U.S. watching Syria closely as new chemical weapons allegations swirl
The Syrian and Russian governments say armed “terrorists” in Aleppo carried out a “toxic gas” attack in recent days, a claim opposition forces in war-torn Syrian city are denying.
Russian military forces launched retaliatory airstrikes on opposition enclaves in Aleppo on Sunday, a day after Syrian state media reported that roughly 100 people had been hospitalized with breathing difficulties in the city.
The developments signal a potential escalation between the Russian and Syrian side and the Trump administration, which has previously accused the Syrian government of carrying out chemical attacks then falsely blaming the attacks on rebels to justify Russian bombing campaigns.
There was no immediate response from the administration to this weekend’s developments.
But Russia’s foreign ministry pounced on the developments Sunday, claiming Aleppo had been shelled with toxic gases in an attack aimed at disrupting normalization in Syria, according to the TASS news agency in Moscow.
Foreign Ministry spokeswoman Maria Zakharova told TASS the Kremlin was calling on the international community to condemn the “terrorist” attack.
“The shelling of a peaceful city of Aleppo, which was carried out by terrorists and militants from the areas controlled by them, is an attempt to undermine the process of normalization in Syria, which should be definitely condemned by the entire global community,” Ms. Zakharova said, suggesting the incident involved chlorine gas.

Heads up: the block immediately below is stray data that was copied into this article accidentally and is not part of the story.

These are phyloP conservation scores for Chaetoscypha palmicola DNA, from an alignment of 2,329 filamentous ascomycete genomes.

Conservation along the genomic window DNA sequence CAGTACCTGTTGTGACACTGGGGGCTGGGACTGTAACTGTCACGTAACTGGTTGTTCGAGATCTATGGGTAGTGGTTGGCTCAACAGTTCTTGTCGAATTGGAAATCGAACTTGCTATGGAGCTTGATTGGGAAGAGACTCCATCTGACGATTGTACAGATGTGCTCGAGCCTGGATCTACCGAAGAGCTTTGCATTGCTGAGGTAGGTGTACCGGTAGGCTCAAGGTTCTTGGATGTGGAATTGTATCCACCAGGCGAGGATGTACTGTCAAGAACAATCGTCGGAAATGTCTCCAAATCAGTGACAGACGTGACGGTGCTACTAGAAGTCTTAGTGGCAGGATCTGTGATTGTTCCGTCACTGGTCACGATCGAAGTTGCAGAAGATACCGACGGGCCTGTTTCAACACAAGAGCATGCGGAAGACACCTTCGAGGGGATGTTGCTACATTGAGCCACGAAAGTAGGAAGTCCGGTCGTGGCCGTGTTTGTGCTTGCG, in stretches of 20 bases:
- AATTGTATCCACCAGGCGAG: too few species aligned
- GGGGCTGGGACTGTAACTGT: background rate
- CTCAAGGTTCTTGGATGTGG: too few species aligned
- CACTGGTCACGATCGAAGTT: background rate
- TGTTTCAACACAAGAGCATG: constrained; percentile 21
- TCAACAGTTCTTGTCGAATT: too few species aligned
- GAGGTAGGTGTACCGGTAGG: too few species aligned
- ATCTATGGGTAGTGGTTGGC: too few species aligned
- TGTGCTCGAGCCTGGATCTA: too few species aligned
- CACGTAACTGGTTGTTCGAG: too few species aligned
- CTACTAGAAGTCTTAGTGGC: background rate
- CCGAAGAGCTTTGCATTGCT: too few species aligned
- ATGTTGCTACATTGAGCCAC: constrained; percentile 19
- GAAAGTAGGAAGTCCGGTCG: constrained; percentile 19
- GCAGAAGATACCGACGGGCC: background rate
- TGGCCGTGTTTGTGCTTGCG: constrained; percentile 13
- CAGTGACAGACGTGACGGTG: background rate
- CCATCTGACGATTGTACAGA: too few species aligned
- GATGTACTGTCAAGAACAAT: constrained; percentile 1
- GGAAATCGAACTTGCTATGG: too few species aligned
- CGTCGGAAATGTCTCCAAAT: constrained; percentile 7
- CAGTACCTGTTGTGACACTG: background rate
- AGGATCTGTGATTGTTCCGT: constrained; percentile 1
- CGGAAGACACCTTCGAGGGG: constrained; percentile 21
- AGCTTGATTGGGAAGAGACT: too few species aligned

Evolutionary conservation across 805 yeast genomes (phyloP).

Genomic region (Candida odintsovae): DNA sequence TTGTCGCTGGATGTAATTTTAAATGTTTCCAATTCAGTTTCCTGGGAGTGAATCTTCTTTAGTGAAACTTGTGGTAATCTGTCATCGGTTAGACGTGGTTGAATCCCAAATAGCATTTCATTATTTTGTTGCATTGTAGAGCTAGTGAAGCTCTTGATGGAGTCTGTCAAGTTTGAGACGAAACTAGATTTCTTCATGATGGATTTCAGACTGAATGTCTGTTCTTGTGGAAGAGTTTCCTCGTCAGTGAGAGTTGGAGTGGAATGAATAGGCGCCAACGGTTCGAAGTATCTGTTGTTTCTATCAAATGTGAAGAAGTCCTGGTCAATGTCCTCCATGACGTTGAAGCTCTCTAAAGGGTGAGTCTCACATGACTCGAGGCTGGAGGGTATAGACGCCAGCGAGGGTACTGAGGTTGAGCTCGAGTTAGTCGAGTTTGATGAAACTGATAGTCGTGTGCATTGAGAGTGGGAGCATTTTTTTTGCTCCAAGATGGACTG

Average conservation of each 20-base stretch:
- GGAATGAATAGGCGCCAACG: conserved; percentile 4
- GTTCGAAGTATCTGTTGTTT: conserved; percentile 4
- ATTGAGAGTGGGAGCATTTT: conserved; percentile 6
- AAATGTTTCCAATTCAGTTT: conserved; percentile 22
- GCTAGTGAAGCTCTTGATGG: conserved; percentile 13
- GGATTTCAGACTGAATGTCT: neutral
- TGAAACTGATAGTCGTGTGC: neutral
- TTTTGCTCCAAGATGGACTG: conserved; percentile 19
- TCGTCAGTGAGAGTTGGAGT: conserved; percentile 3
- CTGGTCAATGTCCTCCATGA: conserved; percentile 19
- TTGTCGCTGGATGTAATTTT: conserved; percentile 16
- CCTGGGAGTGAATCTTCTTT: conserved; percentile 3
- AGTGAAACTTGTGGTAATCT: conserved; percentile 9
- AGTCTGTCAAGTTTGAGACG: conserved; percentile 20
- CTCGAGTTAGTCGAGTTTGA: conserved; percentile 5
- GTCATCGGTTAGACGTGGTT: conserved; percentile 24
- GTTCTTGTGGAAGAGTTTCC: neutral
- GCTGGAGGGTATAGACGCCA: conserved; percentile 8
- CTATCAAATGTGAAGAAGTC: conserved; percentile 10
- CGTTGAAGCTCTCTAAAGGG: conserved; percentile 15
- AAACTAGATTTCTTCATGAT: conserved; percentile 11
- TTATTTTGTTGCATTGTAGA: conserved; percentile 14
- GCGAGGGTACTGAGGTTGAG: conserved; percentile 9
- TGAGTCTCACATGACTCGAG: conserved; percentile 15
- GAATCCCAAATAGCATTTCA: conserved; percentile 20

Syrian opposition figures, including a key leader of the National Liberation Front (NLF) an umbrella organization of Turkey-backed rebels that includes the U.S.-supported Free Syrian Army dismissed the Russian claim.
The head of the NLF’s legislative office, Omar Huthayfa, told Al Jazeera over the weekend that his organization does not possess poisonous gas and said the government of Syrian President Bashar Assad was attempting to frame the organization.
“I believe that this is an act carried out by the government. We’ve seen it in Ghouta and in Khan Sheikhoun in the past and the international community remained silent,” Mr. Huthayfa told Al Jazeera.
Trump administration officials have made similar assertions about the Assad government over the past year.
In August, the State Department warned the Assad government that any sign of the use of chemical weapons in Syria would be met in a “swift and appropriate manner.”
Since April 2017, President Trump has twice authorized American strikes targeting Syrian forces in response to chemical weapons attacks that U.S. officials blamed on the Assad regime.
Defense Secretary James N. Mattis said in August that U.S. officials were privately pressing Russia at the time to ensure no chemical attack occurred in Syria’s Idlib province even as Russian officials insinuated that it’s the West that is likely staging a chemical assault of its own as a “false flag” pretext to once again strike Mr. Assad’s forces.